From Fontaine Maury
Fredericksburg 25 June 1810
Having good reasons to believe that unfair, and unfounded, representations have, or will be made to the Executive, with a view to injure the reputation of my Brother James in his Official Character, I take the Liberty to address you on that Subject, and to request you to Suspend any Opinion thereon, untill time can be given for investigation, which I am persuaded will terminate honorably to the accused, and Satisfactorily to yourself. I pray you to excuse the Liberty I have taken, and to be assured that nothing Short of a Conviction of innocence on the one part, and interested views on the other, would have induced me to trouble you on a Subject of this Sort. With Sentiments of high Esteem I have the honor to remain Your Mo Obt st
RC (DLC); FC (ViU: Maury Family Papers). FC written on the verso of a copy of Richard Forrest to Fontaine Maury, 5 June 1810, which warned that “great efforts are making to injure [James Maury’s] well earned Reputation as a Public Officer, and altho’ our worthy President is not of a Character to abandon a Man on Slight Grounds, yet it May not be amiss for you and your Brother to know of the Efforts that have been made and that are Still making to injure him.”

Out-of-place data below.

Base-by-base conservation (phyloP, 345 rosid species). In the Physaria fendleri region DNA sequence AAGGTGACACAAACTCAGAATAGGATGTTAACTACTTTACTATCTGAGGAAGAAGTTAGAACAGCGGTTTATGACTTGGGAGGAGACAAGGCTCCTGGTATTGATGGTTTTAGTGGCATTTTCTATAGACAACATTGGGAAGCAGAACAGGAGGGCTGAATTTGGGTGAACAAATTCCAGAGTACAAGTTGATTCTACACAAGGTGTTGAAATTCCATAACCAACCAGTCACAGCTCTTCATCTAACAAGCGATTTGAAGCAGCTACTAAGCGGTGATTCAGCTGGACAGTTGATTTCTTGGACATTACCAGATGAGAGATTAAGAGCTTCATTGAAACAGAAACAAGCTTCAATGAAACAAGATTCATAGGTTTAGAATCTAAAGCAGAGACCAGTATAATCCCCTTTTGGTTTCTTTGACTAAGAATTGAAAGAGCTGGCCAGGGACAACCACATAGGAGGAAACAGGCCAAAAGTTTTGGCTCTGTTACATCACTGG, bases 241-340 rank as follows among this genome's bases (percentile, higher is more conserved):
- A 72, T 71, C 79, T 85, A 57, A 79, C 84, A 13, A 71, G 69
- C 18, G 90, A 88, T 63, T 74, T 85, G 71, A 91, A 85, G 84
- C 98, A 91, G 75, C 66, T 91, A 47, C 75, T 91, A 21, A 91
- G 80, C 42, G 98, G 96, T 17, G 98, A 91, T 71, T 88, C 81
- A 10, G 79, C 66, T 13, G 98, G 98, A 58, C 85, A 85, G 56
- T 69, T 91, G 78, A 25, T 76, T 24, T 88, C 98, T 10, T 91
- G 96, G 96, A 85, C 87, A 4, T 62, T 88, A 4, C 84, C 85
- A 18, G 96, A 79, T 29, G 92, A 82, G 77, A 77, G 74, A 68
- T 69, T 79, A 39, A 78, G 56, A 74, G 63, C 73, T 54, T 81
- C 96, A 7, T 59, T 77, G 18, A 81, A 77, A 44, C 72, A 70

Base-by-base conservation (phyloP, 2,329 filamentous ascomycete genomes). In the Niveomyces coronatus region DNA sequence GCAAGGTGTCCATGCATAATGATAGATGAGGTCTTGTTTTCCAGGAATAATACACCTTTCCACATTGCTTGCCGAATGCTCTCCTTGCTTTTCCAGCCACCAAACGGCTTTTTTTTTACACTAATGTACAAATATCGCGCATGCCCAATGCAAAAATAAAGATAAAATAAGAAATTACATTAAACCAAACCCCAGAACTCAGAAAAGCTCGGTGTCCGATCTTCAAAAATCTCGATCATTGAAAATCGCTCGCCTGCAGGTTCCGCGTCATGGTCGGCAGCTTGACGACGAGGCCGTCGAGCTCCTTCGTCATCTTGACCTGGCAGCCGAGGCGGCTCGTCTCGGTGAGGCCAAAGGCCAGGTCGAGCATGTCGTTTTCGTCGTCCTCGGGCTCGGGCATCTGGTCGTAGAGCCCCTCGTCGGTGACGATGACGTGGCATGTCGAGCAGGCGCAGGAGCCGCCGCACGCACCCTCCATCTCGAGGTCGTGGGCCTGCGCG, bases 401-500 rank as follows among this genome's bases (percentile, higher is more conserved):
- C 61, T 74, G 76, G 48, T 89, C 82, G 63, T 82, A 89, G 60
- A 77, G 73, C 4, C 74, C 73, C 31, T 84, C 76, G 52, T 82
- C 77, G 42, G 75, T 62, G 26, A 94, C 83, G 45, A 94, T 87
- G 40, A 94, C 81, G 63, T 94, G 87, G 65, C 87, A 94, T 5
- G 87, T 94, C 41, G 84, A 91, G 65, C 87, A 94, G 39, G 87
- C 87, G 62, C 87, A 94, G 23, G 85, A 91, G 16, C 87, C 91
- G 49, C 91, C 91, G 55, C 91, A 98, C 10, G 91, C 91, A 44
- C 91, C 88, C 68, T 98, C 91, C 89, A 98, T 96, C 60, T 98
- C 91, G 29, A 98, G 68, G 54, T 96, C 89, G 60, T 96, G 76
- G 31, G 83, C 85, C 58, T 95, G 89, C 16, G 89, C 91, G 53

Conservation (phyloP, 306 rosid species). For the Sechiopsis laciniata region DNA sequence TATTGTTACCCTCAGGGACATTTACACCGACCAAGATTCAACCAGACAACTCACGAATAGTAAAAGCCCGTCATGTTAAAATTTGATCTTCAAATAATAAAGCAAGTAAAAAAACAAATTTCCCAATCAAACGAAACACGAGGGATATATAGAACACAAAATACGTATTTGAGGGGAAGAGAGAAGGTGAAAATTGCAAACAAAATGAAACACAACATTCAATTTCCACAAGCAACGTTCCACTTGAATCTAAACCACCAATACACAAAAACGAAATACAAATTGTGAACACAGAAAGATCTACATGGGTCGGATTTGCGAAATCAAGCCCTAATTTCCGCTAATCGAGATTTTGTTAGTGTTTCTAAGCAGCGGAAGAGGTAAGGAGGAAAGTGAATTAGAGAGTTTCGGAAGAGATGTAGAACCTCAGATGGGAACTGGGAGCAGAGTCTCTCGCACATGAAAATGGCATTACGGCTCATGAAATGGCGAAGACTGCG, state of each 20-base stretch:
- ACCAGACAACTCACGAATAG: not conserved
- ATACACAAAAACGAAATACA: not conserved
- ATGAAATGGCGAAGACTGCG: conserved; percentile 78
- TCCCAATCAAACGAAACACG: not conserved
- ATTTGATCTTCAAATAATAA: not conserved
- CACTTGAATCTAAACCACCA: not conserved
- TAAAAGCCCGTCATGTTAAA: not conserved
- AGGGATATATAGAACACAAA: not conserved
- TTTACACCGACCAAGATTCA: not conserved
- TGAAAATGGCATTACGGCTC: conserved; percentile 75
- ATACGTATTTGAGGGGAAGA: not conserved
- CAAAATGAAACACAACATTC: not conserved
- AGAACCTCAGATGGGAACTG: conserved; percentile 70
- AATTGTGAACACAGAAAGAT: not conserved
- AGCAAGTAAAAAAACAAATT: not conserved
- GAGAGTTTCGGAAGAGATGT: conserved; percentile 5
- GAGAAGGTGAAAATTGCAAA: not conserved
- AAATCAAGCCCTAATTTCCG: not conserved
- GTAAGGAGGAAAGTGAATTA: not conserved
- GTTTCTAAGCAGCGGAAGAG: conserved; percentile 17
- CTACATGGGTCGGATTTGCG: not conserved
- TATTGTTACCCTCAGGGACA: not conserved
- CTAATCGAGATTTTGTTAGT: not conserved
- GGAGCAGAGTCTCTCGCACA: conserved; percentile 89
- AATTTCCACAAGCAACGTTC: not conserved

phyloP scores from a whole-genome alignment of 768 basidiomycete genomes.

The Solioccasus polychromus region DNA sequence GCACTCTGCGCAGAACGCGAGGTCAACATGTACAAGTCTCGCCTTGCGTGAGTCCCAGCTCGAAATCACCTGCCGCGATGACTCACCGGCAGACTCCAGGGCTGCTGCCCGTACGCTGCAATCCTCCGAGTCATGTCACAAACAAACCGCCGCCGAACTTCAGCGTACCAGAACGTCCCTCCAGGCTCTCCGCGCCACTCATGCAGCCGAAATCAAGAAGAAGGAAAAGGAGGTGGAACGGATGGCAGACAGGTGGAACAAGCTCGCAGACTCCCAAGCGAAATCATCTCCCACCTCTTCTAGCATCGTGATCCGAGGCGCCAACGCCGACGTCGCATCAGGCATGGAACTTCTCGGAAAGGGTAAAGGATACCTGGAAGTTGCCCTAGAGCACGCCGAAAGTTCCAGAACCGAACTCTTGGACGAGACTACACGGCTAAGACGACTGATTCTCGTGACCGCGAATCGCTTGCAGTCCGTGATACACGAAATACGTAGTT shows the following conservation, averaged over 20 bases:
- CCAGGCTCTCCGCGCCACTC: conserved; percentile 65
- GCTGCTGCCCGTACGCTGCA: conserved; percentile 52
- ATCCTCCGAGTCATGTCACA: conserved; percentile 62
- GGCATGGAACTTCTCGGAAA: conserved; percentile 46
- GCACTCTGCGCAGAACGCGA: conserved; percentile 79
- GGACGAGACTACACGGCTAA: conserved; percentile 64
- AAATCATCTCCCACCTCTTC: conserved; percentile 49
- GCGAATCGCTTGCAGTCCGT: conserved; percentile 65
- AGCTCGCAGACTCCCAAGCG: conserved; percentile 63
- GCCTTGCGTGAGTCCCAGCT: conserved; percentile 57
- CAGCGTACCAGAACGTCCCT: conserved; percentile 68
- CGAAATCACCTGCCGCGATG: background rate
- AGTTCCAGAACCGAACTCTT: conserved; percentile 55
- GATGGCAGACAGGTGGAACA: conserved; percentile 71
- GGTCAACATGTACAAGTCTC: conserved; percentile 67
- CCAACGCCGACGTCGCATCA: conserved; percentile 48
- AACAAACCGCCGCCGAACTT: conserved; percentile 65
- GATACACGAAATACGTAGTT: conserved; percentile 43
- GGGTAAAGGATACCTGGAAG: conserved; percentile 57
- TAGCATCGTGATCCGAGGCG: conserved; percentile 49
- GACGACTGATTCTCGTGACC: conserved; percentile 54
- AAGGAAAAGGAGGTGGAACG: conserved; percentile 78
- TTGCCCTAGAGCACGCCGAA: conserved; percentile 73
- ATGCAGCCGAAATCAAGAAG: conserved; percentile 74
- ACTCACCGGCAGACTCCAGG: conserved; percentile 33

1. Fontaine Maury (1761–1824) managed the Fredericksburg end of the family importing business until 1801. Thereafter he appears to have been engaged in a variety of business and commission activities. His brother James had been appointed U.S. consul at Liverpool in 1790 (PJM description begins William T. Hutchinson et al., eds., The Papers of James Madison (1st ser., vols. 1-10, Chicago, 1962-77, vols. 11-17, Charlottesville, Va., 1977-91). description ends , 12:88 n. 2; PJM-SS description begins Robert J. Brugger et al., eds., The Papers of James Madison: Secretary of State Series (1 vol. to date; Charlottesville, Va., 1986-). description ends , 1:192, 224; Fontaine Maury to JM, 1 June 1802 [DLC]).